Key Takeaways Apple plans to switch all its Macs to Apple Silicon chips within two years. The current iMac is due for an update—its design dates back to 2008. This year’s Pro Macs may get a hot-rodded version of the M1 chip. Apple With new chips, a new iMac, and new laptops, 2021 might be the biggest year for the Mac since 1984. At the end of last year, App...
- Avoid the entry-level 32 GB model, or you’ll run out of storage space in no time.
- The iPad shines with the Apple Pencil and an external keyboard.
- With its A12 processor, this entry-level iPad should last for many years.
It’s hard to beat . It’s better than any Android tablet, it works with the Apple Pencil and Scribble, and it can use .
The best iPad bargain right now is , which is almost as good as the iPad Pro, but for $200 less. The Air, though, is almost double the price of the plain old iPad. If what you want is a basic iPad that will last you a few years, then this is the right iPad for you. Just don’t buy the cheapest, $329 version, unless you’re using it as a cash register for your store or restaurant.
Who Is the 8th Generation iPad For?
There are three markets for this entry-level iPad: Businesses that need a point-of-sale machine, schools that want to buy a ton of iPads and therefore want the cheapest solution, and my mom. Or your brother. These folks want an iPad, but there’s no way they’re going to spend iPad Air money on one.
The biggest risk when buying a more affordable iPad is that it will eventually stop working with your favorite apps when it can no longer update to the latest iPadOS. Physically, iPads keep going for years. My mom’s iPad, for example, is stuck on something like iOS 10, and it can’t run her favorite sudoku or TV apps anymore. Thankfully, the new iPad just got the A12 Bionic chip, making it fairly future-proof.
“For folks who want to spend a bare minimum on their iPad, I’d have no reservations recommending this one.”
The A12 is the same generation of chip that powers the current iPad Pro—the A12Z (for comparison, all current iPhones use an A13, and only the latest iPad Air uses the next-generation A14). What that means is this budget iPad is capable of running iOS updates for many years to come.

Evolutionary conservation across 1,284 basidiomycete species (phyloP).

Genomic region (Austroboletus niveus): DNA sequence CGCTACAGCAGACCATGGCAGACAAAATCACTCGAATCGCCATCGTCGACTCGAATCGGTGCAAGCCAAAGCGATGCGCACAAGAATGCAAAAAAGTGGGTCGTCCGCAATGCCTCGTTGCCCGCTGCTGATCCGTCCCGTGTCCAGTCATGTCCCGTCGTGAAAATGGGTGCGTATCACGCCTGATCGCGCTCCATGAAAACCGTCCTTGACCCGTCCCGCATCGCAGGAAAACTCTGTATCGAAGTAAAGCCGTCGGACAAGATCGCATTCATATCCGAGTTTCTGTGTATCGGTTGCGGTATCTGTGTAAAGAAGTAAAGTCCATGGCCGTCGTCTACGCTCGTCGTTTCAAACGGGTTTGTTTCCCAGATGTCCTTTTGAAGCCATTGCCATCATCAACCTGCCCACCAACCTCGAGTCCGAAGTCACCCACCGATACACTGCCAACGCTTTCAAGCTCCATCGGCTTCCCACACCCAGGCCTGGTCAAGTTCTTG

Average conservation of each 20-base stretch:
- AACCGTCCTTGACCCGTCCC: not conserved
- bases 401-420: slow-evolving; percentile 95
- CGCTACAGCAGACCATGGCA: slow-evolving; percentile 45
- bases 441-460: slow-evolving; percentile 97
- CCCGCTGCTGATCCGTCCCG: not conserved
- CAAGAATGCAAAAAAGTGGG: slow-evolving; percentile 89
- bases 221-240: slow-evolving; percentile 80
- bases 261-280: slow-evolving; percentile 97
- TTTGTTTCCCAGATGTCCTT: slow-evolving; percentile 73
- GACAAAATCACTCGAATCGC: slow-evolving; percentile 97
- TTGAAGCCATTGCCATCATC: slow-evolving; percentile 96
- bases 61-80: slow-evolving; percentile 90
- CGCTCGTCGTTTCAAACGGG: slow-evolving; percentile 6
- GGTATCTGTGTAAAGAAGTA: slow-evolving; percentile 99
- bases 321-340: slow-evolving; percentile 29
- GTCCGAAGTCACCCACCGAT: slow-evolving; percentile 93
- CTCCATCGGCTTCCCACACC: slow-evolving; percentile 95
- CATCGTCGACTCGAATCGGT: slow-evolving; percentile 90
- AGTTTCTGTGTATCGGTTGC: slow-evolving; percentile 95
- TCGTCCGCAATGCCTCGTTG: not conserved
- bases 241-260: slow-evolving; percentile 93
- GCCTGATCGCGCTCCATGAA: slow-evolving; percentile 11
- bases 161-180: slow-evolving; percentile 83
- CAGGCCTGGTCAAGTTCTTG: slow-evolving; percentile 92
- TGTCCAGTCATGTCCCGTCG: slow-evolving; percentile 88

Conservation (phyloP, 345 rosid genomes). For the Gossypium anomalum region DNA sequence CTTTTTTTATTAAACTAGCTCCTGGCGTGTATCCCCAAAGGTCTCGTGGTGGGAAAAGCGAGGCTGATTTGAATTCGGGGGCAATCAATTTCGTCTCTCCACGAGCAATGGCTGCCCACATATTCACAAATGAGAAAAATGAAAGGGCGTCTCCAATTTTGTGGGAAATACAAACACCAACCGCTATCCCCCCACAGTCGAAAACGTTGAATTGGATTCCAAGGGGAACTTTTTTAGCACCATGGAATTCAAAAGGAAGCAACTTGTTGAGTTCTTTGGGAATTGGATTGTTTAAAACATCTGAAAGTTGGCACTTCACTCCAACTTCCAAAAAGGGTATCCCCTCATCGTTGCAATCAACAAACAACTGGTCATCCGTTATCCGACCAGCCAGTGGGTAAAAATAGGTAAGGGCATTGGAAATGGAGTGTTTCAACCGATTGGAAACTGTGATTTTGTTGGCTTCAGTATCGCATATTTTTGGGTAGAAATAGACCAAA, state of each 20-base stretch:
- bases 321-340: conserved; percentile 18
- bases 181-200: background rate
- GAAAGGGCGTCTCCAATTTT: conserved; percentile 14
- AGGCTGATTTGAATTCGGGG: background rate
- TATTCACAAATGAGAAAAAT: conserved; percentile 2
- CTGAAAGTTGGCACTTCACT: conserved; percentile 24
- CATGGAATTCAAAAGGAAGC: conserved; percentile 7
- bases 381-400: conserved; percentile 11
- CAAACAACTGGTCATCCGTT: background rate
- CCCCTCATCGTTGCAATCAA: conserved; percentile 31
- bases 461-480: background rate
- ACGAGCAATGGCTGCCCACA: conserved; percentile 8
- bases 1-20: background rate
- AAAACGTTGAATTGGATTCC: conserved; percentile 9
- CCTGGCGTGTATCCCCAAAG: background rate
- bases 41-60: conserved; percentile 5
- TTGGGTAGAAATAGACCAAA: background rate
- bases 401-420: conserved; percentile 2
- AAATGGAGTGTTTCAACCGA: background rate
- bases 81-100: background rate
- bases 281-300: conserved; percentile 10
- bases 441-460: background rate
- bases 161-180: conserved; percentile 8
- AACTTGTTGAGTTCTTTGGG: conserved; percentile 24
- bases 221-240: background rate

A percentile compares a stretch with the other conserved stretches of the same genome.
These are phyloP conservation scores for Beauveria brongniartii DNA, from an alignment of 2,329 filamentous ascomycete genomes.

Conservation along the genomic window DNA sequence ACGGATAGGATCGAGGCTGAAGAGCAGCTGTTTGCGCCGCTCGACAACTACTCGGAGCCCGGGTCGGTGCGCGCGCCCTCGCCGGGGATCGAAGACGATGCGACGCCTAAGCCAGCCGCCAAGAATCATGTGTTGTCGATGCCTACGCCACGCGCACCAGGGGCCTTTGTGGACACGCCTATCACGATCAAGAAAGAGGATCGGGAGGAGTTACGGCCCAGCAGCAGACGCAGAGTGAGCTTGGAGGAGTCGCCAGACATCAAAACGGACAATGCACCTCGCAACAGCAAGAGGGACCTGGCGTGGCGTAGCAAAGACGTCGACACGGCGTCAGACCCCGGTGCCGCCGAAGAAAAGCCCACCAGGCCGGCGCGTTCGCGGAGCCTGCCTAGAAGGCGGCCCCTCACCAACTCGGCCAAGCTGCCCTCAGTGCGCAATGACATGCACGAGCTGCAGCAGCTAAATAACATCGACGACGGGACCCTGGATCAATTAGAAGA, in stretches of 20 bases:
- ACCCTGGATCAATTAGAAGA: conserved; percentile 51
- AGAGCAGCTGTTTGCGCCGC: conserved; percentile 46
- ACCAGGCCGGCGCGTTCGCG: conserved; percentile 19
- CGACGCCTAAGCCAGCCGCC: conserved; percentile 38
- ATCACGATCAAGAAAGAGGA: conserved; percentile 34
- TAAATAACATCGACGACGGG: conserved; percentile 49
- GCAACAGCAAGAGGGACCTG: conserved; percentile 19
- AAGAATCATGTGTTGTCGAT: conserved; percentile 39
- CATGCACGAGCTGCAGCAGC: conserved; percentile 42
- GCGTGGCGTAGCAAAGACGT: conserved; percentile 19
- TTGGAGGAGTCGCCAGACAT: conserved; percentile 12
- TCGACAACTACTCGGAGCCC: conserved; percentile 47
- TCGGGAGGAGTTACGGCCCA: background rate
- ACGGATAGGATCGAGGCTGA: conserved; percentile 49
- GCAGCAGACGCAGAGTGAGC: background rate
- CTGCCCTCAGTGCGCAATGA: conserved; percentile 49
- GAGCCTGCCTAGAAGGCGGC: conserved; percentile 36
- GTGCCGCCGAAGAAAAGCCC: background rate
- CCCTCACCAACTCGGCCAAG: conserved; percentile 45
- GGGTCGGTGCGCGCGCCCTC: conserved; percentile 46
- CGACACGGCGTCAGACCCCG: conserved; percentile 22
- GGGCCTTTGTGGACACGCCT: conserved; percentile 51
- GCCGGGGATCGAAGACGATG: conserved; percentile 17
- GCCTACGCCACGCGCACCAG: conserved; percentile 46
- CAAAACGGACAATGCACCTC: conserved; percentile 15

32 GB Is a Bad, Bad Joke
The other thing that makes an iPad useless is when it runs out of . The $329 iPad comes with 32 GB, which is further reduced by the operating system itself and the files it requires to run. For instance, my iPad Pro has just over 9 GB of “System” files taking up space. That’s almost a third of the entire storage of an entry-level iPad.
There’s no way to add more storage to an iPad later, so you should just grab the 128 GB version (the next size up) for $429. Yes, that’s another $100 for just another 96 GB, but it’s 4 times the storage, and it’s cheaper than buying a whole new iPad in six months when this one fills up.
Why the New iPad Is So Rad
Enough of the practicalities. What is it that’s so cool about this iPad? After all, it looks like the exact same iPad you could buy a few months ago, only with an upgraded A12 CPU inside.
The cool parts are the accessories and the apps. This iPad can run any iPad app you need; it works with the original (slightly cheaper) Apple Pencil, it works with any external keyboard (along with Apple’s Smart Keyboard), and you can even plug in a USB thumb drive (using a USB-Lightning adapter) just like on a Mac or PC.
Hooked up to these accessories, you have a laptop replacement or a drawing tablet. You’ve got a tablet computer with an amazing screen that’s better than you’ll see on any cheap laptop. That’s what excites me about it. Now, I use an iPad Pro, mostly because it has a big, 12.9-inch screen, and I like its cool, flat edges and Face ID (the basic iPad has curved edges and Touch ID). But, for folks who want to spend a bare minimum on their iPad, I’d have no reservations recommending this one.
Let’s talk about Scribble. It’s Apple’s handwriting-recognition tech, and it’s pretty serious. Scribble is new in iOS 14, and it lets you use the Apple Pencil to handwrite anywhere you’d usually type. You can write a URL like “lifewire.com” into the address bar of Safari, but you can also write an email out, longhand. In both cases, your handwriting is converted into typed text as you go. There’s also another type of Scribble.
In the Notes app, writing on a page is just that: your scrawly handwriting stays on the virtual paper, just as you set it down. However, it has also been recognized, behind the scenes. That means you can search your handwritten notes, and you can also manipulate them. For instance, you can tap a written word and look it up in the dictionary. If you scrawl lifewire.com, then tap it, the URL will open in Safari. If you write out a date and an appointment, iOS will detect this, then offer to turn it into a calendar entry. You can also copy your writing, then paste it as typed text, at any time. How cool is that?
The thing I like best about Scribble, though, is the way it keeps the keyboard off the screen. When you start using Scribble, the on-screen keyboard stays hidden. This lets you quickly write something—into a search field, for example—without having that virtual keyboard take up the entire bottom half of the screen.
Scribble works on all iPads as long as you have an Apple Pencil. That is, of course, how they get you. But it’s a good example of how even Apple’s lowliest iPad can use all the latest features of iOS. You won’t be punished for saving money.
The only downside is that stupid, hobbled, 32 GB model. Everything else about this new model is great, from the tried-and-tested formula to the future-proof new A12 CPU to the fantastic features—like .